In drawing what cannot be seen on the surface, Pootoogook conjures up the poignant truth of what lies underneath. It is a clever sleight of hand.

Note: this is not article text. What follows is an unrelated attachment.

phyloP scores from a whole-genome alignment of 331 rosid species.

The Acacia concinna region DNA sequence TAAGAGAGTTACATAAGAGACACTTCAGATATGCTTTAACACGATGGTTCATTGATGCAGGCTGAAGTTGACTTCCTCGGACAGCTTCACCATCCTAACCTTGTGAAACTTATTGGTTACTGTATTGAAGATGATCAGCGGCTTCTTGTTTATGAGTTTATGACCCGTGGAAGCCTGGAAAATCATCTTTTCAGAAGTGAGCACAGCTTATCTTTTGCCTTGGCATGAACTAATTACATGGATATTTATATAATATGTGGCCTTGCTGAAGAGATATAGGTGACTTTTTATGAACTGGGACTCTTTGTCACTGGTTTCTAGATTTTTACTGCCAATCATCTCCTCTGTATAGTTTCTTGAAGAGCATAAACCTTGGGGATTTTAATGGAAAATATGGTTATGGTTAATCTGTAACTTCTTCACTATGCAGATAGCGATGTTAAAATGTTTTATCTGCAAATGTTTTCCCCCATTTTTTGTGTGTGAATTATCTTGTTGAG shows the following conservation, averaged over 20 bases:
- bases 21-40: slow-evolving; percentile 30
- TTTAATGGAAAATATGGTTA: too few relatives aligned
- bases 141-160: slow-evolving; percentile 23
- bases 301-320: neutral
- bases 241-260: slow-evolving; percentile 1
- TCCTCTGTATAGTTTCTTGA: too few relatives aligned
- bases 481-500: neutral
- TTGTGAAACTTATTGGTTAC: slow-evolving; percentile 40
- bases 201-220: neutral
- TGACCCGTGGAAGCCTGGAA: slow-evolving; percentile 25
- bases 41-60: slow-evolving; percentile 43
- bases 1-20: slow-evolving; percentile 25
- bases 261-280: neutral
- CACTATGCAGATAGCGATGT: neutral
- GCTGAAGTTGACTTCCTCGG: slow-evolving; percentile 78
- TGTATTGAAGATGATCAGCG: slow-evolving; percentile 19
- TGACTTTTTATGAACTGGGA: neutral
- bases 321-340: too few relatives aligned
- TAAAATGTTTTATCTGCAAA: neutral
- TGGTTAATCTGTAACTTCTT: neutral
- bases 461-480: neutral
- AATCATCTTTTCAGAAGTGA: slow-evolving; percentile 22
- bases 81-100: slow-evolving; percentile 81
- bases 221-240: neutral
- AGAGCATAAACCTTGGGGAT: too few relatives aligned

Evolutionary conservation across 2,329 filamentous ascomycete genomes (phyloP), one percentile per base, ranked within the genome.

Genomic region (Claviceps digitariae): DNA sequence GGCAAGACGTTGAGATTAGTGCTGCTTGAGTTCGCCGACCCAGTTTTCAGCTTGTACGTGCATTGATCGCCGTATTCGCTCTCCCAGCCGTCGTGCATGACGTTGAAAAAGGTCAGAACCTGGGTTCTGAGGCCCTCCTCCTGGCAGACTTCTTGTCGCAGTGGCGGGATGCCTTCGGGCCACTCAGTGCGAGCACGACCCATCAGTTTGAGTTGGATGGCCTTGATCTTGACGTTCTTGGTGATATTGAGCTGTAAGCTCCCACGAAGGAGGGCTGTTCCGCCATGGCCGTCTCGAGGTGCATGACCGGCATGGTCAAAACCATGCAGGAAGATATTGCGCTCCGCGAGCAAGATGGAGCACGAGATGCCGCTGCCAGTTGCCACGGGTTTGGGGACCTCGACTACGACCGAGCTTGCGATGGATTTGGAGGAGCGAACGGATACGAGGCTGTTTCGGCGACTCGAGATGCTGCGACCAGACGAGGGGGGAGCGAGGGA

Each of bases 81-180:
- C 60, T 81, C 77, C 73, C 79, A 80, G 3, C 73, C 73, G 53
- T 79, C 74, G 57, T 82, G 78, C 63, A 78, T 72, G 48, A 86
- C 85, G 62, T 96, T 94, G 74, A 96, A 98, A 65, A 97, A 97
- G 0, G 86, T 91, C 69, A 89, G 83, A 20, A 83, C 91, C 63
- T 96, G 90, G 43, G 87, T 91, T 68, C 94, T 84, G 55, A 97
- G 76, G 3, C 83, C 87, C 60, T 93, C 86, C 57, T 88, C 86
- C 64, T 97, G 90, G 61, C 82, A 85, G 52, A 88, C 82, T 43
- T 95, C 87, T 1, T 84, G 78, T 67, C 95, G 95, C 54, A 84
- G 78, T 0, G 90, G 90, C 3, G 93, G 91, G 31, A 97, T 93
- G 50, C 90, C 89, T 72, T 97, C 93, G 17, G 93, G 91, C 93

Let me be brief. Before writing this piece, I re-watched the short film/documentary Annie Pootoogook from 2006. In the film, we see Pootoogook (1969–2016) at home in Kinngait (Cape Dorset), NU, at work in the Studios. She is proud and confident, announcing she is an artist: the daughter of an artist, the granddaughter of an artist. She makes faces at the camera, sticking out her tongue, showing her playful and light-hearted side—a trait that shines through as an underlayer in many of her works. It is the subtle and irrepressible laughter of an inner giggle—that inner tickle that can lead to tears. This is what many of her pieces do for me, and what I see as her strength and inner clown—her calculated buffoonery. Art often resonates with a viewer based on what is happening in their life at the time or how it connects to their lived experiences, but at times there is also something deeper that can’t be clearly articulated at first blush— or brush. Annie Pootoogook’s Brief Case (2005) is one of those pieces that resonates with me on various levels. As a federal public servant the term “brief” is prominent in my day-to-day lexicon; it is both noun and verb. We are asked to write briefs, to provide briefings, to keep things brief, to brief up, to debrief. This last one probably gets the most raised eyebrows and chuckles from outsiders to government given the image it conjures up and is perhaps the most appropriate for this piece. I often hear about how Pootoogook drew her truth, her day-to-day reality, and not those scenes of days gone by in villages and camps before her time. She captured her own time and her own life in these pieces, which echo the voices of my elders about speaking the truth of what you know and live, rather than the experiences of others. As an English Literature and Theatre graduate, I also place Pootoogook in a long lineage of artists and writers, including Charles Dickens and Thomas Hardy, who created great works from their lived experiences that continue to resonate across cultures and over generations. As a theatre artist, I studied the art of bouffon—a style of clowning that provokes a pleasured response through performance, but also a word that indirectly translates to the cruelty and vacuousness of human society. Brief Case does just that. In drawing what cannot be seen on the surface, Pootoogook conjures up the poignant truth of what lies underneath. It is a clever sleight of hand. In exploring my own bouffon side, I once created a character called Underwear Woman. A superheroine with super tights and many, many pairs of underwear, who flew around the world delivering clean underwear to those in need. Perhaps, like Pootoogook, I too was offering a service that would make people laugh and cause them to examine their own “dirty laundry”. Brief Case gives us a fleeting glance at Pootoogook’s bouffon and true artist’s spirit at the intersection of playfulness, humour and deep insight.